I probably should have thought to add “Save money to go back to Dollywood” to my agenda when planning this out…but some part of me didn’t think I would make it. It seemed too big, too far out of a goal. Up until this morning when I sat down with my handy dandy Marvel Heroes calendar where I’ve written down all my miles, I still did not think I’d made it.
But, you know what, Chronic readers?
I did make it! And then some!
Since March, I have biked to Dollywood and home again, with an additional 223.2 miles set aside for pit stops and detours. Technically, I could add in a trip to the Biltmore Estate in Asheville, NC (it’s on the way!) and still come back with 27 bonus miles.
Do you know how many miles I have recumbent biked this year, between March 1 and September 26?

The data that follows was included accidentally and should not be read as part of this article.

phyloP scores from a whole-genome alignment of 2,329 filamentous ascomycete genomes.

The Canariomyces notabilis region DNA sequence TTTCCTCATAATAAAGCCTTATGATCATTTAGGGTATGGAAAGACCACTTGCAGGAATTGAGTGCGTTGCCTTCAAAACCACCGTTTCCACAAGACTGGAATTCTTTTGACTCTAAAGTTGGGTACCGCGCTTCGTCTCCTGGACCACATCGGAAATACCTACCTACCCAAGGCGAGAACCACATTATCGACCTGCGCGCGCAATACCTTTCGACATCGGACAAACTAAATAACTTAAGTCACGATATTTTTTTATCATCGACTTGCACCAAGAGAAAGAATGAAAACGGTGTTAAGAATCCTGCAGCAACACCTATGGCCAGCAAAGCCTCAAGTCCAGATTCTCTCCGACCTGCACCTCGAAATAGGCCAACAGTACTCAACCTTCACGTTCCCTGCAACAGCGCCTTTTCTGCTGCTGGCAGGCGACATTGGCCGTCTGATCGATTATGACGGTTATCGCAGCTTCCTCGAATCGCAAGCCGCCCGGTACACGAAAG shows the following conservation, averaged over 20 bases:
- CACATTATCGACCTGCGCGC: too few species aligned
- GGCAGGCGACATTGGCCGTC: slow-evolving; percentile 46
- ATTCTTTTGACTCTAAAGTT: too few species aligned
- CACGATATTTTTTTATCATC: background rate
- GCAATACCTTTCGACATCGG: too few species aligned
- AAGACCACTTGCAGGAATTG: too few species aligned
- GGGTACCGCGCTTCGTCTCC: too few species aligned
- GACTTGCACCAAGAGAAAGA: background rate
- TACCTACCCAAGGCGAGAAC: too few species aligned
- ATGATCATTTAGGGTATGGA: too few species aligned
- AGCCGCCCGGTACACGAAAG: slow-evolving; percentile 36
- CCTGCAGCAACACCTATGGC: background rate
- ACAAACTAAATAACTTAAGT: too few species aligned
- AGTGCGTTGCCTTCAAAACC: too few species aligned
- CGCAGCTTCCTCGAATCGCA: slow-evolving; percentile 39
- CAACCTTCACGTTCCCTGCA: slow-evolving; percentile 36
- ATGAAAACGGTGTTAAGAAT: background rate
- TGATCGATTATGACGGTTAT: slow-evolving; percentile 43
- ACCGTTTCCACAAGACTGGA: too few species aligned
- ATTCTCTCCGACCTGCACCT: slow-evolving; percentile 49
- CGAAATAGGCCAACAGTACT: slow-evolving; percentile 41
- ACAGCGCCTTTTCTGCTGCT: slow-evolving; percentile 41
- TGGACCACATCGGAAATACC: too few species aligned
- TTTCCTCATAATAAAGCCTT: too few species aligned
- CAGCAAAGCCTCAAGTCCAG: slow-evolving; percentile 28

Suffice to say, my recumbent bike and I have become close.
To all you POTSies out there who are reading this and cheering me on while simultaneously thinking that you could never do something like that, as I must not be as sick as you (#LiesWeTellOurselves), whatever, whatever, I present to you the break-down of those 1,205.2 miles:
March: 75.3 miles I was starting out, slowly, slowly.
April: 223.3 miles. It was a good month.
May: 417.9 miles. It was the BEST MONTH EVER. Also, the only month I exercised every single day.
June: 38.9 miles. I had a Polymorphous Light Eruption that lasted All. Month. Long. And required a whole lot of prednisone to clear up. June sucked. Plain and simple.
July: 134.3 miles. Things are looking up. I got a rowing machine, so I split my time with row, row, rowing my boat.
August: 168.5 miles. Perfectly respectably numbers. I added some at-home Zumba dancing that took me away from pounding out the miles, but it was super fun, so whatever.